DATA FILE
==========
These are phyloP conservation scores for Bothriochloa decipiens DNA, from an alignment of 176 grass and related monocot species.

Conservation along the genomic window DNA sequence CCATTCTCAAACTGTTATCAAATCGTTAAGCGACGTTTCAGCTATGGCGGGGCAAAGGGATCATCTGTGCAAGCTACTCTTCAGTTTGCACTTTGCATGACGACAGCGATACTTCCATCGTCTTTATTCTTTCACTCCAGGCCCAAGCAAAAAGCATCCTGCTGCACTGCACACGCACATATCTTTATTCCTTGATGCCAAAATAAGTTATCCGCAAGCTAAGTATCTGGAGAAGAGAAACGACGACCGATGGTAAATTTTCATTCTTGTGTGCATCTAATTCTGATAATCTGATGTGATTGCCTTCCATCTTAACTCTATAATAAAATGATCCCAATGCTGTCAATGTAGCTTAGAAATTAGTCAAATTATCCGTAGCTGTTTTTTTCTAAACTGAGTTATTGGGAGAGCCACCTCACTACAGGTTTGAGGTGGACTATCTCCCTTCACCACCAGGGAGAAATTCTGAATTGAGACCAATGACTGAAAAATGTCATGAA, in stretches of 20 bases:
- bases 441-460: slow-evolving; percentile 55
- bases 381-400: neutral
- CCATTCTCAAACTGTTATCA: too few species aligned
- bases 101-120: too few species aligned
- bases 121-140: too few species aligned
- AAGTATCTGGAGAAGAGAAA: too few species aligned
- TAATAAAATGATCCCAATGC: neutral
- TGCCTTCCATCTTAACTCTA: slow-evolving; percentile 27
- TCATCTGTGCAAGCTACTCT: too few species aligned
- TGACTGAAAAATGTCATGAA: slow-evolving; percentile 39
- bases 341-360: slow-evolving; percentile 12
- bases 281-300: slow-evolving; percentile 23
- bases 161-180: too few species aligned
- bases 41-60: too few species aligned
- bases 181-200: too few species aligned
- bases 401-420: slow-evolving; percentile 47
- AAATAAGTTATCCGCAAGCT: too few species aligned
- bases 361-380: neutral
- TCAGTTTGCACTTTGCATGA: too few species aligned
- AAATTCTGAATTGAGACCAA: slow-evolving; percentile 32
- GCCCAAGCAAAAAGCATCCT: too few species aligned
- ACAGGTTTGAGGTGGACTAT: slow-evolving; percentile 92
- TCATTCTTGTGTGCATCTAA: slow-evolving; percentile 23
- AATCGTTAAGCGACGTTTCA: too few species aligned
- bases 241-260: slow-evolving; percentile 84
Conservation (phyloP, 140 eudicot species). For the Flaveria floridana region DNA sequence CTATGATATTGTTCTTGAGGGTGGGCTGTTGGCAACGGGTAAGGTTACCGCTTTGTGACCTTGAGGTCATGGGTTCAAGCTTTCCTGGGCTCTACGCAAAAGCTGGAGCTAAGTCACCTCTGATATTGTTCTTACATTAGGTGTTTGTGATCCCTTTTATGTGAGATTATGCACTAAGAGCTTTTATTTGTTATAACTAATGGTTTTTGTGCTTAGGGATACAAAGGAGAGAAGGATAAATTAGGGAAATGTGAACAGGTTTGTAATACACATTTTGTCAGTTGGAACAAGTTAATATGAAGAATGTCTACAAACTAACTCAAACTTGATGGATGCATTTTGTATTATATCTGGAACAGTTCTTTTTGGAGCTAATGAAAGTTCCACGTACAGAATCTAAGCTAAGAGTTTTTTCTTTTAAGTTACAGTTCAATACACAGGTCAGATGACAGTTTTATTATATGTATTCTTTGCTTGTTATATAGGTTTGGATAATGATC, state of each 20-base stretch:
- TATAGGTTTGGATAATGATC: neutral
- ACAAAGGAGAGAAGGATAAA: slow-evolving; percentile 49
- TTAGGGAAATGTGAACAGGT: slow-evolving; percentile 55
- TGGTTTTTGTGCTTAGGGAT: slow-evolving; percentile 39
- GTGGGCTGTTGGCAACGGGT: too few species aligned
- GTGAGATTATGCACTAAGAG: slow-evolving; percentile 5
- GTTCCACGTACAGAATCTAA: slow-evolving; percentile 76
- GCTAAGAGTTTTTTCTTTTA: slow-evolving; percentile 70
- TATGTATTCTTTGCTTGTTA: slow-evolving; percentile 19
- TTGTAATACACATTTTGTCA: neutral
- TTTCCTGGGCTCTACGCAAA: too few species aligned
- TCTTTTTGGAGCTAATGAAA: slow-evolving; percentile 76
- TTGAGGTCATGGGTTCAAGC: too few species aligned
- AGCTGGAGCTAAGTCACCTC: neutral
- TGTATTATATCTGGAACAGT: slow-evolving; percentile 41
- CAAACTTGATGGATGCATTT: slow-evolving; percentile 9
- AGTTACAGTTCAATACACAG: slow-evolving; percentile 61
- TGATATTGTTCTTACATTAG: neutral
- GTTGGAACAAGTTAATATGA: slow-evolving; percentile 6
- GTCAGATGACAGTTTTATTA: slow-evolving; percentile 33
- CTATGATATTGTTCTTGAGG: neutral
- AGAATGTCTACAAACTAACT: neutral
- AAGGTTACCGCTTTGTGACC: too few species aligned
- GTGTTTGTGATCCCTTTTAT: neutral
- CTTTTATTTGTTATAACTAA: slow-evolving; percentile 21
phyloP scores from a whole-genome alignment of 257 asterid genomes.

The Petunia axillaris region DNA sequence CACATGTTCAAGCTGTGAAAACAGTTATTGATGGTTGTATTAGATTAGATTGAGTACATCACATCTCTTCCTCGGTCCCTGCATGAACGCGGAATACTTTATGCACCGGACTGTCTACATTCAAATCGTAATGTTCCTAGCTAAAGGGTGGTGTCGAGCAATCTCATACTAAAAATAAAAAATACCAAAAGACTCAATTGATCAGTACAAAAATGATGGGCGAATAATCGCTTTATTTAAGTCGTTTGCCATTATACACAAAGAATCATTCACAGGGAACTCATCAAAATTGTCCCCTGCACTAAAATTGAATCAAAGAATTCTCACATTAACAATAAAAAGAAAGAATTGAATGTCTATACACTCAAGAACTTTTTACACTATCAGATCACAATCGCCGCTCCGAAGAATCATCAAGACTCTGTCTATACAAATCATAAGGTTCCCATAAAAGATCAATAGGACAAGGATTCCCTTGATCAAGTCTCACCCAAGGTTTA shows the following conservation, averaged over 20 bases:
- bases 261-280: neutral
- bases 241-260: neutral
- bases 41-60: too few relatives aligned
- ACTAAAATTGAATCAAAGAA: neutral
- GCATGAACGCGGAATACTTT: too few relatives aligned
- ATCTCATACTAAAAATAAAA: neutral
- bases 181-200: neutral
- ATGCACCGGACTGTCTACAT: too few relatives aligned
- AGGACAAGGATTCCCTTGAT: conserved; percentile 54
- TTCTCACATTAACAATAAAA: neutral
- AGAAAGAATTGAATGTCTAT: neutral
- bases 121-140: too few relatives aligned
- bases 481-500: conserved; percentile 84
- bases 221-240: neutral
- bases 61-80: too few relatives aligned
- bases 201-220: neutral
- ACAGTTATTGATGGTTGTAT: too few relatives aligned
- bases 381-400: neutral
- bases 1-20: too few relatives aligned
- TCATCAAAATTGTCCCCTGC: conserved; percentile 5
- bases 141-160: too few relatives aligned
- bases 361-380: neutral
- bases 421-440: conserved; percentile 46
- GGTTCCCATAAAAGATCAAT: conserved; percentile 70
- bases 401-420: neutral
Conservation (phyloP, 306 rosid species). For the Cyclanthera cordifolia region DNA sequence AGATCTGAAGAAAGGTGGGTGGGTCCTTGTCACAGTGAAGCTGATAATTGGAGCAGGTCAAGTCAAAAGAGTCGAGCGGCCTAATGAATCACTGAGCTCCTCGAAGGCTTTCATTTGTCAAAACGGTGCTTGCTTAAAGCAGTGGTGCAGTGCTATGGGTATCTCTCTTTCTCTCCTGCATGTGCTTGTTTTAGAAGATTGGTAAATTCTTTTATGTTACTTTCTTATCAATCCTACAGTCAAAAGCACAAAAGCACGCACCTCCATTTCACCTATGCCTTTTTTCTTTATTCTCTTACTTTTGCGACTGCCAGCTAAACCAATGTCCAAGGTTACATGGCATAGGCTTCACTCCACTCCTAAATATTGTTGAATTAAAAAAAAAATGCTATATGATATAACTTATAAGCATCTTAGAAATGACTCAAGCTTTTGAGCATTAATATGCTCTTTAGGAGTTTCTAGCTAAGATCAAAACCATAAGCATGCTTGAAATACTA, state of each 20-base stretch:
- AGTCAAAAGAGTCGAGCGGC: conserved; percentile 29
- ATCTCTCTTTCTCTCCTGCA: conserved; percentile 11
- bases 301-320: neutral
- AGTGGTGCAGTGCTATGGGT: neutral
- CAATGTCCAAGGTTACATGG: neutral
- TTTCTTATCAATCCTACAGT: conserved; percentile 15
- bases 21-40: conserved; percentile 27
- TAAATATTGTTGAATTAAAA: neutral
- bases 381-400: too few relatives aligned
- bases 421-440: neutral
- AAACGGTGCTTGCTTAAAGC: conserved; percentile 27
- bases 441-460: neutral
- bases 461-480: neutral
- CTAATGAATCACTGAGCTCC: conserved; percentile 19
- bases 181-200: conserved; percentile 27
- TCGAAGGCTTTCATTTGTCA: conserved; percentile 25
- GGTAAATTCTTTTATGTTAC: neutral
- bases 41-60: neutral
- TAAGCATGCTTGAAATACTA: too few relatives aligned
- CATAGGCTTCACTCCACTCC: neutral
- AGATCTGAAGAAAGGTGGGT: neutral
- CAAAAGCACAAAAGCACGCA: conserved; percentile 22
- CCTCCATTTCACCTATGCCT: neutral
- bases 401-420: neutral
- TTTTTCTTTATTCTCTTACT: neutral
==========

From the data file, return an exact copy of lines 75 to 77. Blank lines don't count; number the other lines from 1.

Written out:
- TCATCAAAATTGTCCCCTGC: conserved; percentile 5
- bases 141-160: too few relatives aligned
- bases 361-380: neutral